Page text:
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10/07/08 2:04 AM ET

Pedroia snaps ALDS skid

Fifth-inning double ended 0-for-15 drought vs. Angels

BOSTON -- Dustin Pedroia got the American League Division Series monkey off his back in Monday night's Game 4 clincher against the Angels.

And in a big way.

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While Jed Lowrie's game-winning single that gave Boston a 3-2 walk-off victory will dominate the highlight reels, let's not forget it was Pedroia's two-out RBI double off John Lackey in the fifth inning that gave Boston a 2-0 lead on a night in which runs were sparse at Fenway Park.

Hits were sparse for Pedroia in this series. In fact, the double was his only hit, as it snapped an 0-for-15 start to the series and an 0-for-19 postseason funk that dated back to last year's World Series.

"You're going to have battles at the plate and in the field and everything," Pedroia said. "This game is not easy. It's a matter of controlling your emotions and going out there and trying to relax and playing the game."

Pedroia was the first to admit he wasn't playing the game to the best of his ability in the first three games of this series. Pedroia was particularly hard on himself after Boston's Game 3 loss, telling reporters he and his 0-for-5 night should take the blame for that defeat.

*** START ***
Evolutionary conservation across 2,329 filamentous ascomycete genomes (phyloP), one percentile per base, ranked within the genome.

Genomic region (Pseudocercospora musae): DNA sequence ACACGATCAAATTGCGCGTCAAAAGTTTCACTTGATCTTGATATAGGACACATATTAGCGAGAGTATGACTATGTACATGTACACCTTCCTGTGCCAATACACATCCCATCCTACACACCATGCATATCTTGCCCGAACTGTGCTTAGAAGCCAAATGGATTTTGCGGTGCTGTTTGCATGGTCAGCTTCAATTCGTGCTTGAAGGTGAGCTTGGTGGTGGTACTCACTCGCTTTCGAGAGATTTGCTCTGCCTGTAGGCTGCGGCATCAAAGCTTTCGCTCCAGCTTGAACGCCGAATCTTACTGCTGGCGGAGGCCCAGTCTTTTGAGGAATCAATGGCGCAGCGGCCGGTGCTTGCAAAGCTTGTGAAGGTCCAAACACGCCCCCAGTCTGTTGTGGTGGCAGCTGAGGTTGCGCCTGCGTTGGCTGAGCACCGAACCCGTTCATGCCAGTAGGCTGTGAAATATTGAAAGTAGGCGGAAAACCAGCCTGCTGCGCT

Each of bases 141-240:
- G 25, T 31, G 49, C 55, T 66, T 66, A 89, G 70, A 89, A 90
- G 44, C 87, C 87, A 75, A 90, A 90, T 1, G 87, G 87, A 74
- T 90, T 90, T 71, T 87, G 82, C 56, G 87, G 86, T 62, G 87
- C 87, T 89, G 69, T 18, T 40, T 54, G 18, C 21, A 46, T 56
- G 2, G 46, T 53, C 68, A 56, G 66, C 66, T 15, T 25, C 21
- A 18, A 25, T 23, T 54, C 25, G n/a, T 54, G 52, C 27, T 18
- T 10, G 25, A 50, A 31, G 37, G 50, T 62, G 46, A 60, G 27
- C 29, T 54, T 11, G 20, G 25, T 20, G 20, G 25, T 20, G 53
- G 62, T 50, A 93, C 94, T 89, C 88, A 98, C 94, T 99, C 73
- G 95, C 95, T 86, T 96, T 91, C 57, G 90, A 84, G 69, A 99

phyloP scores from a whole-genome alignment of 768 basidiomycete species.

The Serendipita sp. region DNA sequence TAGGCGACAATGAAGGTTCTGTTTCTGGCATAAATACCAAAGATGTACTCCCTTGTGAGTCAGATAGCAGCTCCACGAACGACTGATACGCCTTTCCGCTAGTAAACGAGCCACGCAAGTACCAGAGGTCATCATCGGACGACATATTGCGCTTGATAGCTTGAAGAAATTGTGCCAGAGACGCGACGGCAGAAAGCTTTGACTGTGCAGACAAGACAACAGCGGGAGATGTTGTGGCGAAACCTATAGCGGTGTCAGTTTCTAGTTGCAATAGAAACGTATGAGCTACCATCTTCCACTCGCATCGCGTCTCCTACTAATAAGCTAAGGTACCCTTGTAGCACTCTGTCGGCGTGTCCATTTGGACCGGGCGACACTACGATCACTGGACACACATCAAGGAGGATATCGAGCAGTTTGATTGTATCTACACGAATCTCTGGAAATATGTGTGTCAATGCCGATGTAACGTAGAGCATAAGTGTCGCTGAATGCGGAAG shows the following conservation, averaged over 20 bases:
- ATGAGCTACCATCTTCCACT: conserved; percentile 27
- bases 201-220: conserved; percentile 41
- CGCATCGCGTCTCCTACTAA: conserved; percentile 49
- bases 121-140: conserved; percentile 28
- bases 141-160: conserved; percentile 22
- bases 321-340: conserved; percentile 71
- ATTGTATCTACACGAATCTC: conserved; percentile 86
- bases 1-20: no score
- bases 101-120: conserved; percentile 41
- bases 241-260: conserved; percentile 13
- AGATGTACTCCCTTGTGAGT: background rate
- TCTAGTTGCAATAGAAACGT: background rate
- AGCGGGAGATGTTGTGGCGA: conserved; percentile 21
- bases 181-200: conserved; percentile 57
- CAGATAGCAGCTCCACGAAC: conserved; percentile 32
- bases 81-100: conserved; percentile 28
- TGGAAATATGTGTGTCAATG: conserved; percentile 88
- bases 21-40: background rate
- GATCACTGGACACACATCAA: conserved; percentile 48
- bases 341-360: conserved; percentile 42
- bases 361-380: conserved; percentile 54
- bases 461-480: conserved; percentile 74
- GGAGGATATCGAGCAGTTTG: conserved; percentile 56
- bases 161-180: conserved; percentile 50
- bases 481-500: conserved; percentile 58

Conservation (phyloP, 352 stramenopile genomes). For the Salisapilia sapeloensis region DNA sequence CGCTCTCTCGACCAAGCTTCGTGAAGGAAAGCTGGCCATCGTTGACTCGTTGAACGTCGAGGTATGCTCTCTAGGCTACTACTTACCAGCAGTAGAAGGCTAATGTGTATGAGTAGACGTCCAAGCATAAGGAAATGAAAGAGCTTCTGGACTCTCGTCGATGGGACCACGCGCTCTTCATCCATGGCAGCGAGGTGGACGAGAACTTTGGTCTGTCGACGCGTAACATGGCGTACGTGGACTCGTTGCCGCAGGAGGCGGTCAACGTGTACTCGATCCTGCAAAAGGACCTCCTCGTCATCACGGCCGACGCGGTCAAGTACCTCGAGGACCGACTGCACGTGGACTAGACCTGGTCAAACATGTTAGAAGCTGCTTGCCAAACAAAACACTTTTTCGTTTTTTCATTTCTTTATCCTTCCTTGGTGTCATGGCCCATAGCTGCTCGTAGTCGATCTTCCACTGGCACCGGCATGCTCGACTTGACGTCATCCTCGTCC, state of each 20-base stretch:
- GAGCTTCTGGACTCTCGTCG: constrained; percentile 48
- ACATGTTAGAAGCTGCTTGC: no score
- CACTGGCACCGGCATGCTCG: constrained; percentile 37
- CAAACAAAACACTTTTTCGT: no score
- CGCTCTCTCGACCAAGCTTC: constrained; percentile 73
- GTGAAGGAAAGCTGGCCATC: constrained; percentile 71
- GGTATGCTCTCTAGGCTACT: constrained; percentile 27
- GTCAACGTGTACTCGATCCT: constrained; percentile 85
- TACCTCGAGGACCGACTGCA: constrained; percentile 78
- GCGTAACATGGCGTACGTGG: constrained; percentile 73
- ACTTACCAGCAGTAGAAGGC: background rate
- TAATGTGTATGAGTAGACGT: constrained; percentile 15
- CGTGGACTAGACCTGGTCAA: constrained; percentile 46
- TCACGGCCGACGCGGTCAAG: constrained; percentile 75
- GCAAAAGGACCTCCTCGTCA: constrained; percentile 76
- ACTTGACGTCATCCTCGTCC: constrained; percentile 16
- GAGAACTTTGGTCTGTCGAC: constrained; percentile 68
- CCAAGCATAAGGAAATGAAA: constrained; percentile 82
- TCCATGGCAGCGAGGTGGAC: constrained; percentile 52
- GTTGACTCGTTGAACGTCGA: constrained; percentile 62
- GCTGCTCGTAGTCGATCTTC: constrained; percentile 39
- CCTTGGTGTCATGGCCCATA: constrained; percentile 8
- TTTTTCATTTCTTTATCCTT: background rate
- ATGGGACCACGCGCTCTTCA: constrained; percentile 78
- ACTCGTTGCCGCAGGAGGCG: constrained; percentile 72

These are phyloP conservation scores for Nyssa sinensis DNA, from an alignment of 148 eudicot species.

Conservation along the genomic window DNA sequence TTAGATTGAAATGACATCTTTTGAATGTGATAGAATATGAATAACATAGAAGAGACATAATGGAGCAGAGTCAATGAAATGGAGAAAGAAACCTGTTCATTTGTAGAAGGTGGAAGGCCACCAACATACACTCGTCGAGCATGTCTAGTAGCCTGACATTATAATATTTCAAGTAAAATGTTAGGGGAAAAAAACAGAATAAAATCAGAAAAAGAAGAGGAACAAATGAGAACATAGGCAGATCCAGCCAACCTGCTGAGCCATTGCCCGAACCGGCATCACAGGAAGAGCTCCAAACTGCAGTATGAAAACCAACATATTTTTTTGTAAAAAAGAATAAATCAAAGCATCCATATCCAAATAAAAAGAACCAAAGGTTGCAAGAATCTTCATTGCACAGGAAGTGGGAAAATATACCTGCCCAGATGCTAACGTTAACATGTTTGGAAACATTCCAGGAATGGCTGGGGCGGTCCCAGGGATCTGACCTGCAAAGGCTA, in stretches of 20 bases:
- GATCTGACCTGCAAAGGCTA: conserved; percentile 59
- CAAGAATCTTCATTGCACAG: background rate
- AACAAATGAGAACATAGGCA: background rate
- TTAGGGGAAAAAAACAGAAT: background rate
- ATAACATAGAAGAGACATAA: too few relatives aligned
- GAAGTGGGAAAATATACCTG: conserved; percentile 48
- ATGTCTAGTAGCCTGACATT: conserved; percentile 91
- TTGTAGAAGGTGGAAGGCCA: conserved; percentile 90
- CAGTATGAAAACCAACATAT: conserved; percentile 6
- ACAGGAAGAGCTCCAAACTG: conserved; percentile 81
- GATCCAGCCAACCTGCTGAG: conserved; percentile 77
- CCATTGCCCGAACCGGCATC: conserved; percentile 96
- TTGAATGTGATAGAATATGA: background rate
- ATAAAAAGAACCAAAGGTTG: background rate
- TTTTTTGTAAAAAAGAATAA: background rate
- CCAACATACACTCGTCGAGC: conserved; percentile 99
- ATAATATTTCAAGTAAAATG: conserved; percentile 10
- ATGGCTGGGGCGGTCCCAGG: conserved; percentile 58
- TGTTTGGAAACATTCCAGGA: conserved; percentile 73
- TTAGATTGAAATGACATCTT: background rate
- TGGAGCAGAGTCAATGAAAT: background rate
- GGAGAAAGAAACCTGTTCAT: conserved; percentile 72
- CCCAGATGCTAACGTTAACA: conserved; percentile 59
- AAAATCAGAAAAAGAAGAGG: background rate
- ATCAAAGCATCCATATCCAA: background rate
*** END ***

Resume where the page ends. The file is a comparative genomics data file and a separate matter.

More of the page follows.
One night later, doused in champagne and beer and soaking up an AL Championship Series berth, Pedroia was asked why he made those remarks.

"It's my job to score runs and get on base," he said. "I take that personal. If we're not scoring runs, then it's my own fault. I want to do great, and I want this team to do great."

Greatness finally came for Pedroia when Lackey, who was tough all night, hung a curveball with one on and two out in the fifth. Pedroia launched it off the Green Monster to give the Red Sox what seemed, at that time, a gargantuan lead.

"Tonight, I kind of relaxed and settled in," Pedroia said. "I had three out of four great at-bats. Hitting balls hard is all I can ask for."

Pedroia hit plenty of balls hard over the course of an MVP-caliber 2008 season in which he hit .326 with 54 doubles, 17 homers and 83 RBIs.

Ultimately, though, Pedroia knows those numbers and the 0-for-15 that preceded his big hit all pale in comparison to the importance of the bottom line.

"I don't care what I hit in the postseason," he said, "as long as we win."

The Red Sox won Monday night, advancing to the ALCS against the division-rival Rays. And for the first time in this series, they had Pedroia, in part, to thank.

Anthony Castrovince is a reporter for MLB.com. This story was not subject to the approval of Major League Baseball or its clubs.